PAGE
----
For analysts, the energy efficiency of electronic displays is a moving target. In one year, the industry introduces new energy-guzzling features like 4K-resolution or High Dynamic Range colour rendering. The next year, products with these features already blend in with the rest in terms of their energy use.
As soon as an energy efficiency item is tabled in the very early stages of a policy debate, R&D departments of the predominantly Asian industries set out to find the solution and by the time the 2 to 3 year policy making process is finished the measures have lost most of their relevance.
In the eyes of many, the dynamics of the electronics sector seem to make Ecodesign or Energy Label measures superfluous. But actually the opposite is true.
The global electronics industry recognizes that compliance with minimum requirements and excellence on any official rating such as Energy Label are vital for commercial success. Helped by Moore's Law, that effectively makes electronics twice as energy efficient for the same functionality every 2-3 years, and the rapid efficiency improvement of LED-backlights, the electronics industry can react very fast to imminent legal action. The important issue for legislators is the impact of scale: Action at country level or even at the level of a continent is much less effective than action where 'Brussels' is moving in sync with the rest of the world. This is why, for instance, the European Union and the United States made an international agreement on the ENERGY STAR label for office equipment. This endorsement label has been and still is a major global driver in energy efficient office equipment and the international agreement gave the EU a row in the front seat when setting new requirements. The EU Energy Label programme has its own EU database and EU registration route, playing an important role in government green procurement. The developments at ENERGY STAR level are also a very important input for the EU's very own Energy Label and Ecodesign measures for electronic displays.
In the late 1990s VHK consultants were involved in several contracts and studies that contributed to drastically reducing the stand-by use from 8 watts to 1 watt. VHK was confronted with the TV Energy Label in the year 2000 when acting as technical consultant for the Netherlands in the Energy Label Regulatory Committee.
In 2003 VHK was contracted by the European Commission to launch the EU ENERGY STAR programme through brochure's in 11 languages, stickers, a large conference in Frankfurt and -last but not least- setting up and launching the official EU ENERGY STAR website, database and registration procedures. VHK managed that website, database and EU registrations until 2011 and then again, after an interim period where the Commission used another contractor, from January 2015 to the expiration of the ENERGY STAR US-EU Agreement in February 2018.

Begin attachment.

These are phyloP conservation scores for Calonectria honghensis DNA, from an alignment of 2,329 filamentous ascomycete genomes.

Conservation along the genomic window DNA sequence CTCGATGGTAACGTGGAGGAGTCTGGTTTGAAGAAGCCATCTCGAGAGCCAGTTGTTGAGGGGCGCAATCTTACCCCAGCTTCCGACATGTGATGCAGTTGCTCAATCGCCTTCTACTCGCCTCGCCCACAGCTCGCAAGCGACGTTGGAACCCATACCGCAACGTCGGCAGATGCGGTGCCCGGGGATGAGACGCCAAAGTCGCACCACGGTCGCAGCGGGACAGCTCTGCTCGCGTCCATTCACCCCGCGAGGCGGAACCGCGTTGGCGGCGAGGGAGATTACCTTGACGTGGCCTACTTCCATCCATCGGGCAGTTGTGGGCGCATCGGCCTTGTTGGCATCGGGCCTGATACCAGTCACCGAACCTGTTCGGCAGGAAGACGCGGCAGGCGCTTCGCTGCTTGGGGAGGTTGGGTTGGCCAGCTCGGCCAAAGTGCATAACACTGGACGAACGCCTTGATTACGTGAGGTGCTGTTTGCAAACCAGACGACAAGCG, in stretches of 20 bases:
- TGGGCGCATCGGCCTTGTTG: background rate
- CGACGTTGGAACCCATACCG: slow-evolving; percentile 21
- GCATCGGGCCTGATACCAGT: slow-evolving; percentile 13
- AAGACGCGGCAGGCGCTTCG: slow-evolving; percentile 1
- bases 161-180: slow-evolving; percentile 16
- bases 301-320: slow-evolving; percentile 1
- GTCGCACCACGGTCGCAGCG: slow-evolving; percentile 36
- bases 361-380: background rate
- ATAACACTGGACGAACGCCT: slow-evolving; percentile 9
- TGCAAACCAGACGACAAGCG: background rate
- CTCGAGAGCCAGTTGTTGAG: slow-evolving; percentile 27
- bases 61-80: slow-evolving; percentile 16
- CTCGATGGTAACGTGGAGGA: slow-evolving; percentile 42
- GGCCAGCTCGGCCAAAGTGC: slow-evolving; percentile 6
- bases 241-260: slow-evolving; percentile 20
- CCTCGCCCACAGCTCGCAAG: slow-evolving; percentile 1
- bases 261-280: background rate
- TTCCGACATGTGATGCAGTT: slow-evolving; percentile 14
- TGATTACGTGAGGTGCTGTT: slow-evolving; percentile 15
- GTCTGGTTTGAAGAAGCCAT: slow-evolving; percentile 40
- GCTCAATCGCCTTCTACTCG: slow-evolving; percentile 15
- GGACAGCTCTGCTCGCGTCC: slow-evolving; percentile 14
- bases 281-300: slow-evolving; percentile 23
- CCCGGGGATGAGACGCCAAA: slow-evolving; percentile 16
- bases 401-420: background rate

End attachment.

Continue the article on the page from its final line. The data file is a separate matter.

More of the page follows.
Our strong advantage over other contractors is an in-depth knowledge of the products at hand, allowing us to immediately spot errors in entries or registrations, and a very good understanding of the meticulous way that an official EU database, in this case possibly decisive for a company winning or losing a government contract, should be run. On top of that, VHK has of course all the capabilities of designing a clear and easy accessible website one may expect from a professional web developer.
The EU ENERGY STAR database is one of the several energy-related product databases and websites that VHK set up for its clients, amongst others for the Netherlands energy agency, the governmental buildings department Rijksgebouwendienst (PIT programme) and the official environmental consumer website Milieu Centraal. But with a track record of over 10 years, EU ENERGY STAR is without doubt the largest and the longest running site of its kind in the EU, keeping accurate data-records of over 20 000 models of electronic displays, computers and imaging equipment offered on the EU-market today.
The information and views set out in this website are those of the author(s) and do not necessarily reflect the official opinion of the European Commission or any of the other clients of VHK. VHK does not guarantee the accuracy of the data included in this website. VHK may not be held responsible for the use which may be made of the information contained therein. The data in this website and in other associated deliverables have been retrieved and analysed to the best of the author's ability and knowledge. However, many forward looking statements are implicitly or explicitly presented and neither the contractor nor the author personally assume any liability for damages, material or immaterial, that may arise from the use of this information. All content that are not in the public domain are copyright © Van Holsteijn en Kemna B.V. (VHK).
Copyright © 2019 by Van Holsteijn en Kemna BV. All rights reserved.